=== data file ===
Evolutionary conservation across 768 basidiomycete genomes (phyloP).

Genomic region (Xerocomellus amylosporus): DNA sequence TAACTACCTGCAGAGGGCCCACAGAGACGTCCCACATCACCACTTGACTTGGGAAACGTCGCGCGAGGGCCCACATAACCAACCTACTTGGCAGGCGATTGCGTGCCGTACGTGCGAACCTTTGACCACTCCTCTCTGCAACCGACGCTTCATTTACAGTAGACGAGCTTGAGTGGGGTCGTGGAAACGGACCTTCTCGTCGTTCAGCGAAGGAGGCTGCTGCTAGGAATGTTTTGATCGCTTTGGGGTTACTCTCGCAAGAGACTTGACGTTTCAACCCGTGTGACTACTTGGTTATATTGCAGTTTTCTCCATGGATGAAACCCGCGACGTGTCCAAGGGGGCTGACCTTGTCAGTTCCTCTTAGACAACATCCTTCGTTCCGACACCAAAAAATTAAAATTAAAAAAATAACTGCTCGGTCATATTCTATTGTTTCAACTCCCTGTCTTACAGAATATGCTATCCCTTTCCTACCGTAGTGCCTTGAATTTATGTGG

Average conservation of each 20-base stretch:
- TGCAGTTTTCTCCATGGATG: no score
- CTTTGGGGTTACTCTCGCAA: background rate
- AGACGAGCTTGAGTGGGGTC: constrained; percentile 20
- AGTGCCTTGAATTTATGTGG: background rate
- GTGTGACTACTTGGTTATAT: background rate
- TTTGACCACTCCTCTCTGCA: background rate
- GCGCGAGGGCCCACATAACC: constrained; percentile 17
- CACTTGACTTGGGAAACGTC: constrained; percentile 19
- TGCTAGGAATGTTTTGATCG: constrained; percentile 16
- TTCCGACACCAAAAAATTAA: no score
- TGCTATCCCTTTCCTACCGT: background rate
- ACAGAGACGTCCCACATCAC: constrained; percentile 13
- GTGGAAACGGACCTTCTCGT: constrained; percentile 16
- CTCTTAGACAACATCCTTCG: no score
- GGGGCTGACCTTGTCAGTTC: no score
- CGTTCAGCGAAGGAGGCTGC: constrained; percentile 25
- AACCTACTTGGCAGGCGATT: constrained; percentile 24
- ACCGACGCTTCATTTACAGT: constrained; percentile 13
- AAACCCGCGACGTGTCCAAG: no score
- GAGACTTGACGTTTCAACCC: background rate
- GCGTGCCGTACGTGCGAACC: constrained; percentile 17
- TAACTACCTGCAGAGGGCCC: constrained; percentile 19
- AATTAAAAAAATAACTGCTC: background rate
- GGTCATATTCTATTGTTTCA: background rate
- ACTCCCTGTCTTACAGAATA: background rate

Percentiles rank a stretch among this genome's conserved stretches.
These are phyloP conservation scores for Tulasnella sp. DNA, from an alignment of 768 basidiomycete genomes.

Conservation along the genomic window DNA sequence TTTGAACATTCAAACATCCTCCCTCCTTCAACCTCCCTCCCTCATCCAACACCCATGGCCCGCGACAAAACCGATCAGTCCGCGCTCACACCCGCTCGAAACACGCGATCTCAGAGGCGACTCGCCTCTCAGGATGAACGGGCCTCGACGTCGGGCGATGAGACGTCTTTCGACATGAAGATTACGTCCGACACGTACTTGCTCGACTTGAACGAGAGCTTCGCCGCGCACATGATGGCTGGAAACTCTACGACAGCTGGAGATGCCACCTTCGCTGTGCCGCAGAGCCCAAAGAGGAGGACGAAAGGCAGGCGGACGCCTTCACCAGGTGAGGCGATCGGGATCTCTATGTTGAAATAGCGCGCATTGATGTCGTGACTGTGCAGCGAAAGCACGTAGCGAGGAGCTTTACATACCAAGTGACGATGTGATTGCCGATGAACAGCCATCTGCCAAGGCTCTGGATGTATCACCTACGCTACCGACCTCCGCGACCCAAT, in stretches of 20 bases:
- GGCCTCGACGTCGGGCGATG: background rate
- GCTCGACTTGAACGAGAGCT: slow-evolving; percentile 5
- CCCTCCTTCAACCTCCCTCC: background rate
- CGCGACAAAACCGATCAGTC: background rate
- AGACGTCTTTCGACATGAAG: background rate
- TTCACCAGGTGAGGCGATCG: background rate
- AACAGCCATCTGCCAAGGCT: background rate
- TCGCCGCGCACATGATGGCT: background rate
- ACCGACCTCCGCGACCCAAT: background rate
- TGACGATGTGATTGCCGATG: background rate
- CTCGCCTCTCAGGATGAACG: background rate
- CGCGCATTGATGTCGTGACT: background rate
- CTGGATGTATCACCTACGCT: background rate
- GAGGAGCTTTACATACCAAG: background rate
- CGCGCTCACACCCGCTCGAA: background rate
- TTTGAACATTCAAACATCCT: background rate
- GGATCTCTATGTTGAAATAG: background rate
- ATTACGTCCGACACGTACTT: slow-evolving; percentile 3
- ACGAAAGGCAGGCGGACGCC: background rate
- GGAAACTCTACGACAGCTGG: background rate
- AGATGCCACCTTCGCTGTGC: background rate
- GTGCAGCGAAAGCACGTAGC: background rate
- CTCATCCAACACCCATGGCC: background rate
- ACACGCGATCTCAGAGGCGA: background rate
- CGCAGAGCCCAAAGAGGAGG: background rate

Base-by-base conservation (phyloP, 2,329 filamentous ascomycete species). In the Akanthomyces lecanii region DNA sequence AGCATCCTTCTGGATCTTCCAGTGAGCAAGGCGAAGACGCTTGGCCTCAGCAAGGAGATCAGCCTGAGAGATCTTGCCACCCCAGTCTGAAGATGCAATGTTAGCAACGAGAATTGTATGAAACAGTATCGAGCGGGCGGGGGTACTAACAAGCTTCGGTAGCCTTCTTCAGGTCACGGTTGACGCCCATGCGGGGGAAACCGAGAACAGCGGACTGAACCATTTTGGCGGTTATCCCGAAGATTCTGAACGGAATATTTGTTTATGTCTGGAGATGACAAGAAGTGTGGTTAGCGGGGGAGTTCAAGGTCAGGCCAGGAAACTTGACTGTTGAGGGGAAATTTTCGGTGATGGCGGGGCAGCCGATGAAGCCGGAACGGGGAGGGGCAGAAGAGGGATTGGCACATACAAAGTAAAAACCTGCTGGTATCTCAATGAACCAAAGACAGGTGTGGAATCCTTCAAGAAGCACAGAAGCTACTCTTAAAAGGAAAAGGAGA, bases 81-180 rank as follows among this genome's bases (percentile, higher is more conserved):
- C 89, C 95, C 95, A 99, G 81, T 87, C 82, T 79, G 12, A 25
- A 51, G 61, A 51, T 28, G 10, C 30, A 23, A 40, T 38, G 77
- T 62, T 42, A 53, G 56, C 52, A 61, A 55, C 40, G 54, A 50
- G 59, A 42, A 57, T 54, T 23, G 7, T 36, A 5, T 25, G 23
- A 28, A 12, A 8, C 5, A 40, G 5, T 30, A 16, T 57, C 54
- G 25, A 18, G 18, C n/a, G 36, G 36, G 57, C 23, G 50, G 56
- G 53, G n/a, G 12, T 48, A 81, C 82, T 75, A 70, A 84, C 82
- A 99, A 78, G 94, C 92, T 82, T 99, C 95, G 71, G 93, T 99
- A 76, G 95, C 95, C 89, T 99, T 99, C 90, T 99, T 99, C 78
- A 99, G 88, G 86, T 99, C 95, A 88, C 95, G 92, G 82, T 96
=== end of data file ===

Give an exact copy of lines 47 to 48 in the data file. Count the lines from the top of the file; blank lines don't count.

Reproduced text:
- TTTGAACATTCAAACATCCT: background rate
- GGATCTCTATGTTGAAATAG: background rate